For the longest time, Australia along with other allies of New Zealand was feeling betrayed for Jacinda preferred Islamists and Communist China over the traditional allies compromising security and cohesion among these allies. While the major powers, as well as Australia, have tried to bring back New Zealand to sanity, PM Jacinda Ardern remains adamant. Now Canberra has had enough, and it is starting with measures that may bring back Willington to a reasonable position. During a meeting between the counterparts, New Zealand’s Foreign Minister Nanaia Mahuta highlighted her persistent “discomfort” with Australia’s deportation policy to Foreign Minister Marise Payne.
On Friday, the two leaders gathered in Katoomba, New South Wales, for the biannual Australia-Aotearoa New Zealand Foreign Minister Consultations. The expulsion of New Zealanders based on so-called character-based visa cancellations, which are frequently linked to criminal convictions, has been a source of contention between the allies. Most visa cancellations in Australia are made under section 501 of the Migration Act. These rights allow the government to revoke non-citizens’ visas for a variety of reasons, including character issues, criminal convictions, or membership in an organisation accused of wrongdoing.
Making sense of the statistics of visa cancellation:
As per news reports, from 1 July 2020 to 30 June 2021, 402 New Zealanders had visas cancelled under section 501 – out of a total of 946 cancellations. Despite New Zealand’s worries, Senator Payne indicated on Friday that the Australian government’s position will not alter.
“We’ve had some very candid exchanges today, and I’ve paid close attention to them,” she told reporters. “Our policy, which applies to people of any country, has not changed in terms of the approach we take to non-citizens who commit crimes in our country.” While there may be many interpretations and hypotheses regarding the possible motivator behind these steps, but one cannot deny the possibility of the Morrison government trying to teach New Zealand a lesson for prioritising Jihadists, Islamists, and Communist China.
Jacinda’s Islamist tilt:
2014 was the year when the rise of the Islamic State in Iraq and Syria aroused exuberating chauvinism in the extremist populace residing unobtrusively throughout the world. Australian citizen Suhayra Aden was one of them. Suhayra Aden Born in New Zealand, moved to Australia at the age of six and called Australia her home until she left for Syria in 2014 along with her two young children. ISIS fell apart and so did Suhayra Aden’s dream of emanating terror throughout the world. She and her children have been in immigration detention in Turkey after they were caught earlier this year trying to enter the country from Syria.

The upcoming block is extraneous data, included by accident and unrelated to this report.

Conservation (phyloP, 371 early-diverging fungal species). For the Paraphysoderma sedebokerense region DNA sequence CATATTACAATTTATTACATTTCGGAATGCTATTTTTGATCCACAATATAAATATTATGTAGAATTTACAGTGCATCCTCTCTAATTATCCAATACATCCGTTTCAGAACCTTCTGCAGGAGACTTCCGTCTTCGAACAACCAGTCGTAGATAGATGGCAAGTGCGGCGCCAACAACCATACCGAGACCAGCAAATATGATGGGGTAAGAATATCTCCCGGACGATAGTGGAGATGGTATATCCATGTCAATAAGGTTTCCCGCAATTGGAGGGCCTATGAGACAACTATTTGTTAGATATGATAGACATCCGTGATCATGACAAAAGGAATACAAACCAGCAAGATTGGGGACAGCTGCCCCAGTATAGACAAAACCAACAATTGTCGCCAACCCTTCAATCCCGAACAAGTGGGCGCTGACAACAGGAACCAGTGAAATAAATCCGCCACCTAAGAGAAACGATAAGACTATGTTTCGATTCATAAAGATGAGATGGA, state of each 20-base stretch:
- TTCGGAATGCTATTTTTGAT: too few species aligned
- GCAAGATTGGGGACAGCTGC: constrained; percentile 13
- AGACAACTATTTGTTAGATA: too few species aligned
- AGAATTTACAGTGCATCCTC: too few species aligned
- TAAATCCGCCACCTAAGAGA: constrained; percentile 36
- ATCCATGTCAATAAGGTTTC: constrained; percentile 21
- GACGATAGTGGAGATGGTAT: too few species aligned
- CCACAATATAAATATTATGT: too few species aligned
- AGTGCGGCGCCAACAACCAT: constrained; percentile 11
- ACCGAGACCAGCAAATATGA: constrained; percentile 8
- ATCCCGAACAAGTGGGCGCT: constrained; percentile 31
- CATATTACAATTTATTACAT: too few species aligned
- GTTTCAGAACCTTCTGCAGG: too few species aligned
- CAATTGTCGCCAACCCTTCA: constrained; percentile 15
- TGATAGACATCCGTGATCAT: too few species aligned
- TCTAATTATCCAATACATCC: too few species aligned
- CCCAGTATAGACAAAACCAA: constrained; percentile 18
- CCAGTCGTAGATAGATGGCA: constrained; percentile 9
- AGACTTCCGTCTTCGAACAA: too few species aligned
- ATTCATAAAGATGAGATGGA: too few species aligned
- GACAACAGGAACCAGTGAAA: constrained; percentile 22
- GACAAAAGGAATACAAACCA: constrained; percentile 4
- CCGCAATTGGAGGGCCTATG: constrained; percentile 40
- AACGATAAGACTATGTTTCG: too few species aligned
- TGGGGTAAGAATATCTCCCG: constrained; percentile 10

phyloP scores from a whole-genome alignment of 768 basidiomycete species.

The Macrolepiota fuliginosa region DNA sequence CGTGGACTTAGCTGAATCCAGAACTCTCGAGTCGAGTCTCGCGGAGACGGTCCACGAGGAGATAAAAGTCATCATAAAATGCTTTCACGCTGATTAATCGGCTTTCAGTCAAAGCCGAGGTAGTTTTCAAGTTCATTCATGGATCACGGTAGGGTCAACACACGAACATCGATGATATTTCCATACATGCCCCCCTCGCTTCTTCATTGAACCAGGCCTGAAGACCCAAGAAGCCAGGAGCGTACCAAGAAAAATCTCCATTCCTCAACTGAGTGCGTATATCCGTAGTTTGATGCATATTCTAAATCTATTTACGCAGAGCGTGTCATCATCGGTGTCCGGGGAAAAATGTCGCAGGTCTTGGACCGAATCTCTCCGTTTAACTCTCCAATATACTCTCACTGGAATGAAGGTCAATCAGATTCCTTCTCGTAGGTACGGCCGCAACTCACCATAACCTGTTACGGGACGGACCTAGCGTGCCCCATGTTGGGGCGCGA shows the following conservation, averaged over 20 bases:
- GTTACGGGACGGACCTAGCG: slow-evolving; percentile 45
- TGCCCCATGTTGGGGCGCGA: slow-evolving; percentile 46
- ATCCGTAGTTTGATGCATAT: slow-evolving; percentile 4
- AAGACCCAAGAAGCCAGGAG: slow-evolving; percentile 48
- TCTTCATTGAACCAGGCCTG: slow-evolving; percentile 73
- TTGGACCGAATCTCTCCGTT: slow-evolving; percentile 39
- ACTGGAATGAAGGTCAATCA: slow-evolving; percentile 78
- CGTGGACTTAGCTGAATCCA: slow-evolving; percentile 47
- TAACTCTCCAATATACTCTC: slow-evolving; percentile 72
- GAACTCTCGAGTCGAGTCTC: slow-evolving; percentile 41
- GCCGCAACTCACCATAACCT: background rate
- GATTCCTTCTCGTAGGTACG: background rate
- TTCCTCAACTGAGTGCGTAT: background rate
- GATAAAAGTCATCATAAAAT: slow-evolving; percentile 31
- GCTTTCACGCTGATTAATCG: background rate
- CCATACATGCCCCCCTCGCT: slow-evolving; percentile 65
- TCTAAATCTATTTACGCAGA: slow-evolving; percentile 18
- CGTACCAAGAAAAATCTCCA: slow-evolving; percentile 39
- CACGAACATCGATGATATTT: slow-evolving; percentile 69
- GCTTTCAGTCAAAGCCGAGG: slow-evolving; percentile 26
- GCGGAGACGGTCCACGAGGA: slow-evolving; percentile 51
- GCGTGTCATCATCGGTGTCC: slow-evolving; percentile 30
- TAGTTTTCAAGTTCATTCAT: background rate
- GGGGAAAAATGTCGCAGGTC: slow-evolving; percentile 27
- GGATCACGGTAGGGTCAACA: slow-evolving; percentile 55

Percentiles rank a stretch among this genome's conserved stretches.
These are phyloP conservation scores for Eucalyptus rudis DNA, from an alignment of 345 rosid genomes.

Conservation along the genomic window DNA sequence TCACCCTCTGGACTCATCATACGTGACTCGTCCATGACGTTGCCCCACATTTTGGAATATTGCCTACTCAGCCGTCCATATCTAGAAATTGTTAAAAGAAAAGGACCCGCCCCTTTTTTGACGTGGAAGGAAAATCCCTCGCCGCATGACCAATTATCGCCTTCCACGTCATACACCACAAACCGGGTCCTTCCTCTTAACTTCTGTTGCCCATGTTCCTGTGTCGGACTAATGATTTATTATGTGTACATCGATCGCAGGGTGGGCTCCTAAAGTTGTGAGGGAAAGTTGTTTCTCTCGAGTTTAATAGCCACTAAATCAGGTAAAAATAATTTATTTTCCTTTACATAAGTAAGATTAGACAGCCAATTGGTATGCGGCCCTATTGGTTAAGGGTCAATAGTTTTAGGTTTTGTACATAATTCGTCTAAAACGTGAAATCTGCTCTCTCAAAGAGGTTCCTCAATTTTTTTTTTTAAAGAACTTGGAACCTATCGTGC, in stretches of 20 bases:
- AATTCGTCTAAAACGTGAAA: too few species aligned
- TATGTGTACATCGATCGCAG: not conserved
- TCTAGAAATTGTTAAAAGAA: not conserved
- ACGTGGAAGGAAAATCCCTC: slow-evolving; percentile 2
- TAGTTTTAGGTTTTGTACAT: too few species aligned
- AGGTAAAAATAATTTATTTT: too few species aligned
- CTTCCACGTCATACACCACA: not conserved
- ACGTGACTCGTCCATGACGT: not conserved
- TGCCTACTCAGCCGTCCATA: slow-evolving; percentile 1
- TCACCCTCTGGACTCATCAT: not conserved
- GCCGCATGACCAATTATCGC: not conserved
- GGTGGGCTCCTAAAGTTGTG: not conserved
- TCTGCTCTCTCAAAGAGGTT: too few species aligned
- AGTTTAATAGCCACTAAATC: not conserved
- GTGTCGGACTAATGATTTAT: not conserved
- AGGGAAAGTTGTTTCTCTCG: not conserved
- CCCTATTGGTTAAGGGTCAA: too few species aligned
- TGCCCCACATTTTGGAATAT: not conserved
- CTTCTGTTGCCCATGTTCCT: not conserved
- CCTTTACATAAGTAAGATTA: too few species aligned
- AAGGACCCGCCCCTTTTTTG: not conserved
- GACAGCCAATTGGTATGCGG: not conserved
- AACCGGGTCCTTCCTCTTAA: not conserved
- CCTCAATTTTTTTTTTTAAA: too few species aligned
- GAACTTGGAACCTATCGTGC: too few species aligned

As one would conclude, Suhayra Aden is having a fair share of her Karma while she pitifully craves all the luxuries that she and her children once enjoyed back in Australia. Australian Prime Minister Scott Morrison last year, justifiably, stripped Aden of her Australian citizenship and declared that “terrorists who fought with terrorism organisations forfeited their right to citizenship.”
The China bromance:
Earlier this year, in an effort to reduce trans-Tasman tensions, the Minister of Trade of New Zealand phoned his Australian counterpart when he suggested Canberra to “show respect” and behave more diplomatically towards China.
Damien O’Connor, the NZ minister, had angered some Australian government members with remarks he made in a January television interview when asked about his country’s offer to mediate between Canberra and Beijing. After signing an upgraded free trade agreement with China, O’Connor said NZ had a “mature” relationship with Beijing and had “always been able to raise issues of concern”.
The relations between New Zealand and Australia have further deteriorated since, as the Jacinda administration has prioritised its relations and cooperation with China, instead of considering Canberra’s reservations. A push by the federal government to give the government the ability to revoke and refuse visas based on the character was defeated in the Senate last month.
In a statement to a parliamentary inquiry, the New Zealand government expressed worry that the new regulations would “worsen an already terrible situation.” The act, according to the federal government, aims to expel or prohibit entrance to foreign nationals guilty of major crimes. Jacinda administration can criticise the Australian federal government all it wants, but the reality is that all these steps are a reaction to New Zealand’s constant ignorance of the larger security structure of the region.